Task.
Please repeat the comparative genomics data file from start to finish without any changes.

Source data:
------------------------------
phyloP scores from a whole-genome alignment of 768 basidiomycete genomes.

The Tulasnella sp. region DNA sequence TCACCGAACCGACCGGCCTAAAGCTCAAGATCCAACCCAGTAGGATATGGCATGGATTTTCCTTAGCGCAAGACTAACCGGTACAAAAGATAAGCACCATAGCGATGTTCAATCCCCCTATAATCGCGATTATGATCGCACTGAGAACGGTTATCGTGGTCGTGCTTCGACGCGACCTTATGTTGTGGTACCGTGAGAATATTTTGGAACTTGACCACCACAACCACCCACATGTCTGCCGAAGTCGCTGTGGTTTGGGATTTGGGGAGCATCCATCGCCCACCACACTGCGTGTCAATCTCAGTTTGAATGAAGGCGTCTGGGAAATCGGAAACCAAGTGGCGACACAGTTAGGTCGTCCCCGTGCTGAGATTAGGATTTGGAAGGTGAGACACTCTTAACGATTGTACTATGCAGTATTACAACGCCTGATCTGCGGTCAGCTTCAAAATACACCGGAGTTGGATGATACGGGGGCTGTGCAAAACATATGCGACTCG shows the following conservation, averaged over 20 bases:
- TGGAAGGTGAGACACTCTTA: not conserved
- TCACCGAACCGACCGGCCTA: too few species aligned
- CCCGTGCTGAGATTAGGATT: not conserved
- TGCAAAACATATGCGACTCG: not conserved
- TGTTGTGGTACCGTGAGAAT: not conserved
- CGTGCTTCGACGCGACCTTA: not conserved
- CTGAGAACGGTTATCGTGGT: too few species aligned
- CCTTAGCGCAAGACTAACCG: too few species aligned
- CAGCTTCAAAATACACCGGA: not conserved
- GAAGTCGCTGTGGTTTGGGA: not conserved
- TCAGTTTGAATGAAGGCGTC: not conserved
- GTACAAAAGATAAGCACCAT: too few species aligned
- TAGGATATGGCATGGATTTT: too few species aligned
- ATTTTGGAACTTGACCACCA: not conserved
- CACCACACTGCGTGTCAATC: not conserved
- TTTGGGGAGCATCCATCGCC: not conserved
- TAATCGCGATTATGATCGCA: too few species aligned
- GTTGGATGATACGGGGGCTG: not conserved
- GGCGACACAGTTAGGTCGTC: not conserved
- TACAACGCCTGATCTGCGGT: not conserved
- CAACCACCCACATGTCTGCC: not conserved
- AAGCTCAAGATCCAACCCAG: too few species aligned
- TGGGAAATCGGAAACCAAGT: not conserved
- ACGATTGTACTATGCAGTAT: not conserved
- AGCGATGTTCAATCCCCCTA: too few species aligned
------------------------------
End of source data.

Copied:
phyloP scores from a whole-genome alignment of 768 basidiomycete genomes.

The Tulasnella sp. region DNA sequence TCACCGAACCGACCGGCCTAAAGCTCAAGATCCAACCCAGTAGGATATGGCATGGATTTTCCTTAGCGCAAGACTAACCGGTACAAAAGATAAGCACCATAGCGATGTTCAATCCCCCTATAATCGCGATTATGATCGCACTGAGAACGGTTATCGTGGTCGTGCTTCGACGCGACCTTATGTTGTGGTACCGTGAGAATATTTTGGAACTTGACCACCACAACCACCCACATGTCTGCCGAAGTCGCTGTGGTTTGGGATTTGGGGAGCATCCATCGCCCACCACACTGCGTGTCAATCTCAGTTTGAATGAAGGCGTCTGGGAAATCGGAAACCAAGTGGCGACACAGTTAGGTCGTCCCCGTGCTGAGATTAGGATTTGGAAGGTGAGACACTCTTAACGATTGTACTATGCAGTATTACAACGCCTGATCTGCGGTCAGCTTCAAAATACACCGGAGTTGGATGATACGGGGGCTGTGCAAAACATATGCGACTCG shows the following conservation, averaged over 20 bases:
- TGGAAGGTGAGACACTCTTA: not conserved
- TCACCGAACCGACCGGCCTA: too few species aligned
- CCCGTGCTGAGATTAGGATT: not conserved
- TGCAAAACATATGCGACTCG: not conserved
- TGTTGTGGTACCGTGAGAAT: not conserved
- CGTGCTTCGACGCGACCTTA: not conserved
- CTGAGAACGGTTATCGTGGT: too few species aligned
- CCTTAGCGCAAGACTAACCG: too few species aligned
- CAGCTTCAAAATACACCGGA: not conserved
- GAAGTCGCTGTGGTTTGGGA: not conserved
- TCAGTTTGAATGAAGGCGTC: not conserved
- GTACAAAAGATAAGCACCAT: too few species aligned
- TAGGATATGGCATGGATTTT: too few species aligned
- ATTTTGGAACTTGACCACCA: not conserved
- CACCACACTGCGTGTCAATC: not conserved
- TTTGGGGAGCATCCATCGCC: not conserved
- TAATCGCGATTATGATCGCA: too few species aligned
- GTTGGATGATACGGGGGCTG: not conserved
- GGCGACACAGTTAGGTCGTC: not conserved
- TACAACGCCTGATCTGCGGT: not conserved
- CAACCACCCACATGTCTGCC: not conserved
- AAGCTCAAGATCCAACCCAG: too few species aligned
- TGGGAAATCGGAAACCAAGT: not conserved
- ACGATTGTACTATGCAGTAT: not conserved
- AGCGATGTTCAATCCCCCTA: too few species aligned